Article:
Outcomes after surgery for cervical spine deformity: review of the literature.
ABSTRACT Symptomatic cervical kyphosis can result from a variety of causes. Symptoms can include pain, neurological deficits, and functional limitation due to loss of horizontal gaze.
The authors review the long-term functional and radiographic outcomes following surgery for symptomatic cervical kyphosis by performing a PubMed database literature search.
Fourteen retrospective studies involving a total of 399 patients were identified. Surgical intervention included ventral, dorsal, or circumferential approaches. Analysis of the degree of deformity correction and functional parameters demonstrated significant postsurgical improvement. Overall, patient satisfaction appeared high. Five studies reported mortality with rates ranging from 3.1 to 6.7%. Major medical complications after surgery were reported in 5 studies with rates ranging from 3.1 to 44.4%. The overall neurological complication rate was 13.5%.
Although complications are not insignificant, surgery appears to be an effective option when conservative measures fail to provide relief.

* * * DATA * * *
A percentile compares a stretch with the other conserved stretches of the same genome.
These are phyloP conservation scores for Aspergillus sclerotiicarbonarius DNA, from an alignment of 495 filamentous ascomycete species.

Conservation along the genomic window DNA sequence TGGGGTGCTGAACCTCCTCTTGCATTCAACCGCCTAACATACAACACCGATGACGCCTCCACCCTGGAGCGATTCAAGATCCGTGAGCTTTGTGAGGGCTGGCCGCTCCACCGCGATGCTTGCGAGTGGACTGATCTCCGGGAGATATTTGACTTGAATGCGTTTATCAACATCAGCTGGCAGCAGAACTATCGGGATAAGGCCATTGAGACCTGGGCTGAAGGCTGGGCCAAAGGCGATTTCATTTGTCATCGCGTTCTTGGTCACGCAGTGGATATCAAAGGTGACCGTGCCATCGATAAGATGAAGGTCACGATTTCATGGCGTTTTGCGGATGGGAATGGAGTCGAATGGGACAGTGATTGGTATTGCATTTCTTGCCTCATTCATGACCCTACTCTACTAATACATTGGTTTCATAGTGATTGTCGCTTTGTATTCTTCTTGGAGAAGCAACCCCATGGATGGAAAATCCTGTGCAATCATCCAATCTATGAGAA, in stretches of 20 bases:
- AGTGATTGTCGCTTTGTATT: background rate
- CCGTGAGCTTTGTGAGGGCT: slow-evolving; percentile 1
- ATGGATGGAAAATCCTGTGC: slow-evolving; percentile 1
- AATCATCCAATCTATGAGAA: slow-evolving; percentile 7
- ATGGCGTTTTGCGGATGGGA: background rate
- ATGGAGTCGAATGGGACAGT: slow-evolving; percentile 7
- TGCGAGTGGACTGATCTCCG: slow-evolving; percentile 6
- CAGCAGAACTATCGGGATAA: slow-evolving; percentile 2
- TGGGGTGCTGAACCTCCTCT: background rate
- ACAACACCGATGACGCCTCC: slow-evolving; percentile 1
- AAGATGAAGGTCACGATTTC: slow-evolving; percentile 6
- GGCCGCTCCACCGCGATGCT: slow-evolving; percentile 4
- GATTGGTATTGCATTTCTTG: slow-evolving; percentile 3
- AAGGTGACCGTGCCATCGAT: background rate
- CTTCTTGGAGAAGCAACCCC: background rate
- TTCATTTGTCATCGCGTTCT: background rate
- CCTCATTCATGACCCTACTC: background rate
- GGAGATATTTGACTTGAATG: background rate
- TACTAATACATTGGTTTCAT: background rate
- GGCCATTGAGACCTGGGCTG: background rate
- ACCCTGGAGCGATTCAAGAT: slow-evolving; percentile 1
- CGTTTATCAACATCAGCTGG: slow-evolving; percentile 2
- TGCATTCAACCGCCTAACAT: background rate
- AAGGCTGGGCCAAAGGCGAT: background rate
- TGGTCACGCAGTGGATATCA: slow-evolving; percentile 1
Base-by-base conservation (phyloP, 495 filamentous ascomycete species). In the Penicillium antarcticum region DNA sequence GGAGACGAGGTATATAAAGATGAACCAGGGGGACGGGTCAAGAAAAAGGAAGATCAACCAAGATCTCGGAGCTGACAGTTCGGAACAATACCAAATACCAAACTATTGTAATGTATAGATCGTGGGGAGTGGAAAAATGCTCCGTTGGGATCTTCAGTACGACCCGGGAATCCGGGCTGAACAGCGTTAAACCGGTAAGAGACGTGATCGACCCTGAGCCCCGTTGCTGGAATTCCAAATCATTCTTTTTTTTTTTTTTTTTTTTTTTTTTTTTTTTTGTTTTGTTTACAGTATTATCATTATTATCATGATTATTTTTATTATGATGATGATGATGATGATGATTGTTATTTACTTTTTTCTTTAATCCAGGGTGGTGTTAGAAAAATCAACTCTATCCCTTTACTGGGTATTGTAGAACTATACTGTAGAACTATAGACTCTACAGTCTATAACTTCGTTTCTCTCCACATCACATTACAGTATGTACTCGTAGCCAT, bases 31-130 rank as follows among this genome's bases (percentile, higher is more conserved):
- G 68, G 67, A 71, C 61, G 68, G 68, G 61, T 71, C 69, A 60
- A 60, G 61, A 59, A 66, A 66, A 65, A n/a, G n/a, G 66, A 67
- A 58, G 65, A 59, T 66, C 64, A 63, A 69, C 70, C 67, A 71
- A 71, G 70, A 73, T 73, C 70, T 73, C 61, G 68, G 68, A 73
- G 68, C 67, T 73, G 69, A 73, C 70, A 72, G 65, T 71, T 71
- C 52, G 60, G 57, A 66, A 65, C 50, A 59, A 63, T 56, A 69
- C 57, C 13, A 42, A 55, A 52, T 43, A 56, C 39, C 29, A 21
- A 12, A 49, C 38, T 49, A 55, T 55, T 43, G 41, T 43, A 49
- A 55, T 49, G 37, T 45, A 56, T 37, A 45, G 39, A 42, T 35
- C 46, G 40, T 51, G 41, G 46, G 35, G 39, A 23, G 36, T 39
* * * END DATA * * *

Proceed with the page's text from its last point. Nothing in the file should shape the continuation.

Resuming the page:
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ABSTRACT: Study Design. Prospective radiographic analysis of cranial center of mass, C2, and C7 plumb lines in young and elderly asymptomatic individuals.Objective. Establish a normal range for cranial sagittal balance for both young and elderly asymptomatic individuals.Summary of Background Data. Global sagittal balance must account for the position of the head in relation to the spine and pelvis. The C7 plumb line defines thoracolumbar sagittal balance and has been shown to have significant impact on patient outcomes. However, the C7 plumb line fails to take into consideration the position of the head in relation to the pelvis.Methods. 100 asymptomatic 20-40 year-old patients and 100 asymptomatic 60-80 year-old patients were enrolled. 14×36 inch standing plain radiographs were obtained. Cranial center of mass, C2, and C7 plumb lines were drawn and measured from the superior posterior endplate of S1.Results. 78 asymptomatic 20-40 year-old patients and 62 asymptomatic 60-80 year-old patients had adequate radiographs. The mean plumb line values in the 20-40 year-old patients and 60-80 year-old patients respectively were as follows; CCOM 9.0 mm (SD = 31.5 mm) and 41.2 mm (SD = 35.7 mm); C2 -2.7 mm (SD = 32.7 mm) and 32.1 mm (SD = 33.6 mm); C7 -16.4 mm (SD = 31.5 mm) and 10.6 mm (SD = 27.8 mm). One-way ANOVA and Student t-tests confirmed that these mean plumb line values were significantly different between young and elderly patients (p<0.001). The change at each level over time was highly correlated with the other levels (R > 0.97, p<.001) as did the degree of change between groups (R > 0.90, p<.001).Conclusion. Spinal-pelvic alignment in conjunction with CCOM has increased our understanding of spinal balance by including the head and may better represent true global spinal balance. CCOM is an easily measured parameter by using the nasion-inion technique.Spine 09/2012; · 2.16 Impact Factor